Medical Billing Blog

MBR Explains: The Hospital Value-Based Purchasing Program

Posted by Scott Shatzman on Mon, Nov, 25, 2013 @ 07:11 AM

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Historically, the United Stateshas paid for its healthcare under a fee-for-service (FFS) model. Every visit, test, procedure, and consultation receives an individual fee. It incentivizes volume over quality. It discourages integrated care. And it contributes toAmerica’s high health care expenditures. There have been many attempts to reform our payment system – bundled payments, capitation, episode of care payment, comprehensive care payment – but as of 2009, no state has successfully eliminated the FFS system.


 However, that does not mean new pay models aren’t emerging. Pay-for-performance (P4P) was first launched by the Centers for Medicare and Medicaid Services (CMS) in April 2005. The project involved ten large, multi-specialty physician practices. After the first year of implementation, a report to Congress highlighted the model showed modest improvements in specific outcomes and increased efficiency, but, unfortunately, no cost savings were found due to added administrative requirements.  Nevertheless, change was needed.


With the passage of the Affordable Care Act (ACA), the Hospital Value-Based Purchasing (HVBP) program was created to link Medicare’s payment system to improve healthcare quality. For the first time, approximately 3,500 hospitals across the country will be paid for inpatient acute care services based on care quality. The total amount of value-based incentive payments available for distribution will be equal to the total base operating Diagnosis-Related Group (DRG) payments reduction.  In Fiscal Year 2013, approximately 1 percent of DRG payments to eligible hospitals will be withheld to provide the estimated $800 million that will be allocated to hospitals based on their overall performance. This is based on a set of quality measures that have been shown to improve clinical processes of care and patient experience. HVBP seeks to improve quality and safety by: eliminating or reducing the occurrence of adverse events (healthcare errors resulting in patient harm), adopting evidence-based care standards and protocols that result in the best outcomes for the most patients, and re-engineering hospital processes that improve patients’ experience of care.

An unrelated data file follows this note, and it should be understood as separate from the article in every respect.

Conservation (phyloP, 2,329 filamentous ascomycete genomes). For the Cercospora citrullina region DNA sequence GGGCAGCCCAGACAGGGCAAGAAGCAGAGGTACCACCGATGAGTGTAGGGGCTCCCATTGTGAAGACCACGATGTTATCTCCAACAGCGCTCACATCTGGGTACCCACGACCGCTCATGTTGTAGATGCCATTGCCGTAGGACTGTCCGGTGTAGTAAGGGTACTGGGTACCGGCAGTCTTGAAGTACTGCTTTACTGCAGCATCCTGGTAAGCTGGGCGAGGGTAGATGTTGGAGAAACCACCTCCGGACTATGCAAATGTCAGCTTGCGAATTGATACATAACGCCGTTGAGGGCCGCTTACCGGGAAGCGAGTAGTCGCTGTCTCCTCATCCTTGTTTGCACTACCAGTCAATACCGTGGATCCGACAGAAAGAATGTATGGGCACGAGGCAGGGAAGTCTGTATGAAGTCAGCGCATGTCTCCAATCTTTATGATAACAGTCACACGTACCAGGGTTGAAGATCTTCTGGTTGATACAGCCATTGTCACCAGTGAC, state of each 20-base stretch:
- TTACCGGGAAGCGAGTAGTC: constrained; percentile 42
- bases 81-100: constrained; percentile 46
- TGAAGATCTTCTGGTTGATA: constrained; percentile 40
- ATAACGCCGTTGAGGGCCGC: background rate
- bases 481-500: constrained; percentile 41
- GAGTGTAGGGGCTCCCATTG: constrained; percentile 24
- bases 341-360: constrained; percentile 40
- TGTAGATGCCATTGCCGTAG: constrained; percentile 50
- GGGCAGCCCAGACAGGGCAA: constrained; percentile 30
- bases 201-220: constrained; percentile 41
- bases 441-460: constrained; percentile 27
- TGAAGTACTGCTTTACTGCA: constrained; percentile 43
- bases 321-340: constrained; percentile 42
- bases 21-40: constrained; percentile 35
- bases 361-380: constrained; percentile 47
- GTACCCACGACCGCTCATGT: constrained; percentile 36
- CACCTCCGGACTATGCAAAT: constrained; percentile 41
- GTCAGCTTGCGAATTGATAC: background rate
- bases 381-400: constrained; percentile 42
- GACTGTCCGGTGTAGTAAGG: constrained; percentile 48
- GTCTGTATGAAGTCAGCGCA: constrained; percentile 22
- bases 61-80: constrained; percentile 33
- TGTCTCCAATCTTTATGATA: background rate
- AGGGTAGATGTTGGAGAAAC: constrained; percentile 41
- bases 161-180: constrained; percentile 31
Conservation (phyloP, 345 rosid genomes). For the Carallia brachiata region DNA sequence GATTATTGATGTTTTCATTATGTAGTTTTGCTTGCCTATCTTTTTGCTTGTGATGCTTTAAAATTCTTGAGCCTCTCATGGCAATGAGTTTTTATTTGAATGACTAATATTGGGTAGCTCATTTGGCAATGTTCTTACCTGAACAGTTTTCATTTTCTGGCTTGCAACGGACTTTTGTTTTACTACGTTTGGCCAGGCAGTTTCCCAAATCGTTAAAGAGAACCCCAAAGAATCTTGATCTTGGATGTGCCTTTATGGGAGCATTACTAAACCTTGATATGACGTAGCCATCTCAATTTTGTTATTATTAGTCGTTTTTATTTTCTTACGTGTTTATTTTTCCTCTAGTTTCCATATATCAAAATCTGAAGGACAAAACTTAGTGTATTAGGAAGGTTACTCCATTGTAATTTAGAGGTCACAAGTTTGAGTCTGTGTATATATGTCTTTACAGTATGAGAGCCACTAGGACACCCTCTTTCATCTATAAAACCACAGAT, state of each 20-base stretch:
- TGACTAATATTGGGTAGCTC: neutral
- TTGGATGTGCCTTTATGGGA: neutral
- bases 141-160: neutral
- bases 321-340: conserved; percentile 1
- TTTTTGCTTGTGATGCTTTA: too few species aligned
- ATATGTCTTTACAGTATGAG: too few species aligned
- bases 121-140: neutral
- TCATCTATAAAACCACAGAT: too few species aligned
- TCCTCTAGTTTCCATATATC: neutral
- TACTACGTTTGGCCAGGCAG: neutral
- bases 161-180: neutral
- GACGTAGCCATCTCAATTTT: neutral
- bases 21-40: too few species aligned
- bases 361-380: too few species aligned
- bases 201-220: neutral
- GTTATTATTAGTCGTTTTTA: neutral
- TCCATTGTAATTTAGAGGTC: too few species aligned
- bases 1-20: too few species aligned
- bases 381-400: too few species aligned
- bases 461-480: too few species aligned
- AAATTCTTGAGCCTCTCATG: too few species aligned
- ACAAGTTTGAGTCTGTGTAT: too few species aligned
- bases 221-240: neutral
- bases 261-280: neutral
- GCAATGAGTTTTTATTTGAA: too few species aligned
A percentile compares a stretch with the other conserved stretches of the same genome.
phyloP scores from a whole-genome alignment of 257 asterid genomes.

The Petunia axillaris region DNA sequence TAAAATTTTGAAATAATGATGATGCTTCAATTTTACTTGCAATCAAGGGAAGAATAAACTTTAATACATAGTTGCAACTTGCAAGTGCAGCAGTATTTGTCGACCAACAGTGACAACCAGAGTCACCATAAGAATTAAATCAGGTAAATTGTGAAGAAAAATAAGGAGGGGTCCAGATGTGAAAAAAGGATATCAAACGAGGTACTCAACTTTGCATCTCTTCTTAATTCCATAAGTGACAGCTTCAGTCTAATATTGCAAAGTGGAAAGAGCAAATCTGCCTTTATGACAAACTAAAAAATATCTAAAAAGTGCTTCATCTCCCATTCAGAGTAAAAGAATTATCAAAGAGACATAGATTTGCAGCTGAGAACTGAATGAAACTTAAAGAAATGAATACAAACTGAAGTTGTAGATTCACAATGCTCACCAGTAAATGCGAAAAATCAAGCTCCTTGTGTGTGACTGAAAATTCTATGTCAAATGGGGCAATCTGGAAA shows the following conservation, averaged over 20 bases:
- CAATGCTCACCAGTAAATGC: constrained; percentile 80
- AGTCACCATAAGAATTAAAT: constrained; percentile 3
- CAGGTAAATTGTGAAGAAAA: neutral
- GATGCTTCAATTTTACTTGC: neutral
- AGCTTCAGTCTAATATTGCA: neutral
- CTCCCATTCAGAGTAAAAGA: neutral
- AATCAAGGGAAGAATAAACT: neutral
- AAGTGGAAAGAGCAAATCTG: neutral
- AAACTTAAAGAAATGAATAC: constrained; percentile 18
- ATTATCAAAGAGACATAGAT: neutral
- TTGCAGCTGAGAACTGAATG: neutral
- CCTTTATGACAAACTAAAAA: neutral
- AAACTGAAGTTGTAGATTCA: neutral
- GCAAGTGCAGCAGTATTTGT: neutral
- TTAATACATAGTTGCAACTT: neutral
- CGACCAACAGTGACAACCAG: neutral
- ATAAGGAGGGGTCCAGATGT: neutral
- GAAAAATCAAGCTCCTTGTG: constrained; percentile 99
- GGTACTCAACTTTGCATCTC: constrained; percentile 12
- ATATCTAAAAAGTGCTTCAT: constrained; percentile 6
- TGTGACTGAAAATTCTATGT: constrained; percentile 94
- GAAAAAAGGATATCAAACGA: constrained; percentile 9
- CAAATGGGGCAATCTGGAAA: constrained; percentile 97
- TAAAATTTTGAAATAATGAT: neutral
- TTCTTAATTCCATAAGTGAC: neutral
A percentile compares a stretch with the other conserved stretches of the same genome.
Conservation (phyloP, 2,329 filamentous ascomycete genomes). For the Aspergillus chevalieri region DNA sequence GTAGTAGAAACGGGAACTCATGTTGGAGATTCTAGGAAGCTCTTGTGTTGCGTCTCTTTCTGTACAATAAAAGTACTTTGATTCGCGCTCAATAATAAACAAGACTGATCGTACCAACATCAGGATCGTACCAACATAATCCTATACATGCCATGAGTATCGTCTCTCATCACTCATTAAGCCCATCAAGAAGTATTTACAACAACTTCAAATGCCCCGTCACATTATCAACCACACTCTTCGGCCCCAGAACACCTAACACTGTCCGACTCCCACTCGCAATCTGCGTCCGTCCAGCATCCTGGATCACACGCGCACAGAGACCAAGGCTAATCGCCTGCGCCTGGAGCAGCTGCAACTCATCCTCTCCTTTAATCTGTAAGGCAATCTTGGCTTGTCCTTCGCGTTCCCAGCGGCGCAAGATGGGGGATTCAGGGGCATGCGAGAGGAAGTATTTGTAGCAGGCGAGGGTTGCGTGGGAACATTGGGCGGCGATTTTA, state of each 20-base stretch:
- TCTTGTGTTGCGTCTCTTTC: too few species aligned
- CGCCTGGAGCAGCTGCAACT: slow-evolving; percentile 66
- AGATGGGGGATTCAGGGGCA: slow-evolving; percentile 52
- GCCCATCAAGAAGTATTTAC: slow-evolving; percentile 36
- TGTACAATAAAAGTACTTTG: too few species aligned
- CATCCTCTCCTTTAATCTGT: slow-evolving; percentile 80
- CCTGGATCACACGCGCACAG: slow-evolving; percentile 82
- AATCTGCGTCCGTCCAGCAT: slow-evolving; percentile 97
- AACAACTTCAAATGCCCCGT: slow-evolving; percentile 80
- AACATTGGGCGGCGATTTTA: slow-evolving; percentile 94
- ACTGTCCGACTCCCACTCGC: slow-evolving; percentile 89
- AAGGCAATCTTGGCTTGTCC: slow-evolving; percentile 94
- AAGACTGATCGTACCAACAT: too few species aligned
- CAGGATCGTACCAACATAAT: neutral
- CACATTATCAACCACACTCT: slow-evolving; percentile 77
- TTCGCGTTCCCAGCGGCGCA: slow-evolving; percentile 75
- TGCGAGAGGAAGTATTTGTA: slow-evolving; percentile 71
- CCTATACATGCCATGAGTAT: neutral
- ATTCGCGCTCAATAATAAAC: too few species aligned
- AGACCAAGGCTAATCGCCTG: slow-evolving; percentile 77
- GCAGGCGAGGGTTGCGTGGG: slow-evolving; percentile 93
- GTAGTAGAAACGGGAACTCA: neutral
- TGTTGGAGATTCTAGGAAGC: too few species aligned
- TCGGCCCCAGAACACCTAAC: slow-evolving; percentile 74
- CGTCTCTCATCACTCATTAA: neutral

Participating hospitals in the program started receiving incentive payments for providing high quality care or improving care after October 1, 2012.


Check back soon for an explanation on how hospitals are scored!